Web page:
China, the stellar developmental record of which over the last three decades has astonished the world, has been modest, even prudish, in pushing its growth model on other countries. Premier Wen Jiabao has said more than once that there is no such thing as a “China model” but that each country should choose its own developmental path.
Gordon Chang, author of “The Coming Collapse of China,” famously made a prediction in 2001 that the Communist Party would fall from power in a decade.
Shinzo Abe, widely viewed as a right-wing nationalist, assumes office this week as prime minister of Japan, the seventh time the country's leadership has changed hands in six years and his second turn at the helm since 2007.
2012/12/26, 2 Comments
China's dispatch of a marine surveillance plane into the airspace of islands administered by Japan appears to be part of a high-risk plan to create a situation whereby Japan's claim to effectively control the Senkaku Islands is put in doubt.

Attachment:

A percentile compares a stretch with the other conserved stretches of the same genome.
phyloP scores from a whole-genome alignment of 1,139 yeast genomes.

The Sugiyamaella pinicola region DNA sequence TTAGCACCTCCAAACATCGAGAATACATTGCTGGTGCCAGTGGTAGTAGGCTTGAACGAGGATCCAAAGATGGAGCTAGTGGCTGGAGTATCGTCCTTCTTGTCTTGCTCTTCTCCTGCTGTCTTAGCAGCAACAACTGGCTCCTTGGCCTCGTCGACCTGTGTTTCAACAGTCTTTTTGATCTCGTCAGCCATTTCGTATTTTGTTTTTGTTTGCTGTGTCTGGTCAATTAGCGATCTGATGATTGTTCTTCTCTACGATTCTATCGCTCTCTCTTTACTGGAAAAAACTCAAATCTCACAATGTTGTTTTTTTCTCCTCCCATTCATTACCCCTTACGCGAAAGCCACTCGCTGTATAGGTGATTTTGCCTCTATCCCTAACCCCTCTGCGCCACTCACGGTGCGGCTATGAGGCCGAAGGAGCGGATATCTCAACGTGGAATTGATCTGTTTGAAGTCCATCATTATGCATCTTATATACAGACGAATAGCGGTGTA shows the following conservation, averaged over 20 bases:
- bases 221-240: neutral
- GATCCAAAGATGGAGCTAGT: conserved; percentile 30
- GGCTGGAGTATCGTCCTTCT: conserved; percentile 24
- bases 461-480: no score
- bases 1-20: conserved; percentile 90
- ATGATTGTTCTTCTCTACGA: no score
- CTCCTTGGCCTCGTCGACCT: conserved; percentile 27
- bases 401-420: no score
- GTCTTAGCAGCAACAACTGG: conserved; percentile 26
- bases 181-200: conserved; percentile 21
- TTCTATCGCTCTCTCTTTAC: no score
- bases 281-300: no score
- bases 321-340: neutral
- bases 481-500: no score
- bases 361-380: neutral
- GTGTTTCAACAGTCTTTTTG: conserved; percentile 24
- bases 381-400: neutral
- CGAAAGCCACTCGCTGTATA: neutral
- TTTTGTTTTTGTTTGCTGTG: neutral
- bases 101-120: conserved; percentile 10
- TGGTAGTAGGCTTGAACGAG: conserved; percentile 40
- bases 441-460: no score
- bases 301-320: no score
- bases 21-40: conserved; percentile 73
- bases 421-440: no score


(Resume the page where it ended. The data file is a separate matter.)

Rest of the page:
2012/12/19, 1 Comment
New Chinese leader Xi Jinping is assuming the mantle of a reformer, visiting Shenzhen, adjoining Hong Kong, which pioneered China's economic reform movement more than 30 years ago, on his first trip outside of the capital.
China's new leader Xi Jinping has issued a call for action to realize “the cause of national rejuvenation,” which he called “the greatest dream for the Chinese nation in modern history.”
2012/12/5, 1 Comment
The installation of a new generation of leaders in China, albeit still incomplete, provides an opportunity for change in the Sino-American relationship, now that President Barack Obama has been re-elected.
The current leadership transition in China is widely described as a once-a-decade changeover, as though it is rooted in convention if not in law.
China is laying a claim to human resources around the world that no other country can match: 50 million ethnic Chinese, mostly citizens of other countries whom Beijing sees as “sons and daughters of the Chinese nation.”
Forty years ago, the archconservative American President Richard M. Nixon shocked the country and the world by visiting communist China, a country that the United States did not recognize and whose soldiers had fought American soldiers in the Korean War.